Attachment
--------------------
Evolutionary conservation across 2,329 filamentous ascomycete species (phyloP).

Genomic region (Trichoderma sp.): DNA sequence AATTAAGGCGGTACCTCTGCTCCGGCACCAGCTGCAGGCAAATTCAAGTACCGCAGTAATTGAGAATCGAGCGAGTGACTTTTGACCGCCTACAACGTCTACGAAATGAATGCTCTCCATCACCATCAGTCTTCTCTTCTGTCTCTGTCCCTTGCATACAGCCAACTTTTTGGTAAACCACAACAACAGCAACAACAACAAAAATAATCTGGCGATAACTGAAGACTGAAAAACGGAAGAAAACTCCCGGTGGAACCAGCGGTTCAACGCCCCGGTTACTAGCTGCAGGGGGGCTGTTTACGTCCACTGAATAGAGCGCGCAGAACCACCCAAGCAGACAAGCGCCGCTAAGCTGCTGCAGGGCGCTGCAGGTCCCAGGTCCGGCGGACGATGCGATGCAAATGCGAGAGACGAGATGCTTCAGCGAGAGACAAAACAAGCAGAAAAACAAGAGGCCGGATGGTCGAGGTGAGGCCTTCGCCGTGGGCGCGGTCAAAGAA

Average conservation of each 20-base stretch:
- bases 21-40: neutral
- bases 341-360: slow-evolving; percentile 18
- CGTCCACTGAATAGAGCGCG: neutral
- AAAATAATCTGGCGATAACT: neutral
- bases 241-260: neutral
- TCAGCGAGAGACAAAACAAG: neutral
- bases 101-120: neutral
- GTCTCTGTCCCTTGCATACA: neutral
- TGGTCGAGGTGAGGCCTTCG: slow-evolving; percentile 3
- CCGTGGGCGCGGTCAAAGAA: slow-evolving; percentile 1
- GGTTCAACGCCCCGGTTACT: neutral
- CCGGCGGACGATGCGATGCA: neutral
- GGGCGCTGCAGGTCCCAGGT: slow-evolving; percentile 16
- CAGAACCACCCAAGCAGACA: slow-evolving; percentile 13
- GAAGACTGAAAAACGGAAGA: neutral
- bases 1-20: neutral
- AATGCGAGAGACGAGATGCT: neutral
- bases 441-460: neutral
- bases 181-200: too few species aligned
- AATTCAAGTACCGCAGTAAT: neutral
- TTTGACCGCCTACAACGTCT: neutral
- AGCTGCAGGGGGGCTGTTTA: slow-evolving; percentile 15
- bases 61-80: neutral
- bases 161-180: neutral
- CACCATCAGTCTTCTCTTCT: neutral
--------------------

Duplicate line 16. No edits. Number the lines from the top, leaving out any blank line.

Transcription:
- GGGCGCTGCAGGTCCCAGGT: slow-evolving; percentile 16